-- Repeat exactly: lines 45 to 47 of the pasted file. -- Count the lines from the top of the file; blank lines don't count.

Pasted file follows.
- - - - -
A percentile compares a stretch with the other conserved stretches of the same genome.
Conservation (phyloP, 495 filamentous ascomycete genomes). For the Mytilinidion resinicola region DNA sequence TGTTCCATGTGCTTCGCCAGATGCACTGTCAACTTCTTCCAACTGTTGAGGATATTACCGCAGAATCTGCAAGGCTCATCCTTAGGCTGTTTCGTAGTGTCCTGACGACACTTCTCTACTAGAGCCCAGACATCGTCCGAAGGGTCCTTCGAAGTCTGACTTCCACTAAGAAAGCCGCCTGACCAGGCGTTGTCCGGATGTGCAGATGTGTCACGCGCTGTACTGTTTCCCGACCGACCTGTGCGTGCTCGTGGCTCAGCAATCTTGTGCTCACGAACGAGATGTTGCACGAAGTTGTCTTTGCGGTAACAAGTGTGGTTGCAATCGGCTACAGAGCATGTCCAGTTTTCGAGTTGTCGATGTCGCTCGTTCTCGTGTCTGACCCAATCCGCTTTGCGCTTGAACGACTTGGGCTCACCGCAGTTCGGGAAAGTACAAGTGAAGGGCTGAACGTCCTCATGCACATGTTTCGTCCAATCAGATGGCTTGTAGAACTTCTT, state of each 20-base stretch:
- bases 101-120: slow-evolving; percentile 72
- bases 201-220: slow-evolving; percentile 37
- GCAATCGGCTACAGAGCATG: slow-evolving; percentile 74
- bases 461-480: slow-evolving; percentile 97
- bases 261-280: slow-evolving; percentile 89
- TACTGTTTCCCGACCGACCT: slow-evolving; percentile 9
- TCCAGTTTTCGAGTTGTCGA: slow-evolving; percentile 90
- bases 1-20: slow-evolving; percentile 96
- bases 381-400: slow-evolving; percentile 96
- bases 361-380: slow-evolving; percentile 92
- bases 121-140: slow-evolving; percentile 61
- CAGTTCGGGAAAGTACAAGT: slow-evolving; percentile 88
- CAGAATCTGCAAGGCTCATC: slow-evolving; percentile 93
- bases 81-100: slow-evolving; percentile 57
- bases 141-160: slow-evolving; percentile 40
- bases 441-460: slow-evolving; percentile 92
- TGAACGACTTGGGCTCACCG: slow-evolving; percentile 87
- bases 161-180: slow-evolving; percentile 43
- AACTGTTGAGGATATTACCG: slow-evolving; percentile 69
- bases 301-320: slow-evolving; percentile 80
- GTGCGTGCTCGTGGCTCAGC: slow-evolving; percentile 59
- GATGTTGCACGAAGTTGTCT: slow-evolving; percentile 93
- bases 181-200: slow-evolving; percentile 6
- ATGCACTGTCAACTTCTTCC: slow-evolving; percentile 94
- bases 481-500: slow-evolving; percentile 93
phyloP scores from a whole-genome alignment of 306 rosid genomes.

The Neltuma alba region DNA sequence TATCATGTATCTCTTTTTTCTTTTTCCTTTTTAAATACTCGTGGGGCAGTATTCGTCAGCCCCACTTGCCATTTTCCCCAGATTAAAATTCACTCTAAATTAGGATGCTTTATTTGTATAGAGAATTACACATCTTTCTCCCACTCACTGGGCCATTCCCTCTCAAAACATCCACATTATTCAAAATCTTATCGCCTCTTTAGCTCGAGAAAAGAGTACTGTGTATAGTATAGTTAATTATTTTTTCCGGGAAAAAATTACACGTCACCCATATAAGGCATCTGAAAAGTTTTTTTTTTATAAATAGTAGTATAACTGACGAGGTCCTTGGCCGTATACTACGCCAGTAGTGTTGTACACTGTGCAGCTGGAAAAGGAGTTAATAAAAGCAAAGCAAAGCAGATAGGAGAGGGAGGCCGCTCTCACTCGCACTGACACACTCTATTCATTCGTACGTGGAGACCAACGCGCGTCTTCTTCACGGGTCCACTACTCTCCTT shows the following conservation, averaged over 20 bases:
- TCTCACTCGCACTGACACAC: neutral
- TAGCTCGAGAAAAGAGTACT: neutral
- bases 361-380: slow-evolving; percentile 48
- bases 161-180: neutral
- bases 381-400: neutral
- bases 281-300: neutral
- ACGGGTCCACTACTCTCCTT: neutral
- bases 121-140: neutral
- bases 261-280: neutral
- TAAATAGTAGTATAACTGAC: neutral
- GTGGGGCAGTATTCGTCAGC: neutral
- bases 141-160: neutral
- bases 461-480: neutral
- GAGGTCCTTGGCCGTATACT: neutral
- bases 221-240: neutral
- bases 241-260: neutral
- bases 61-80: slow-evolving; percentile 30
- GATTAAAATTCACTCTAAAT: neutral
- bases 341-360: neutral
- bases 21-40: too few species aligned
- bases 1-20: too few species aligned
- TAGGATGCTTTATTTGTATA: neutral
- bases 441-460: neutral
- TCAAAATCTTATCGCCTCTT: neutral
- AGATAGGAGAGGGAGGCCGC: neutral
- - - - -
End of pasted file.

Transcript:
- bases 241-260: neutral
- bases 61-80: slow-evolving; percentile 30
- GATTAAAATTCACTCTAAAT: neutral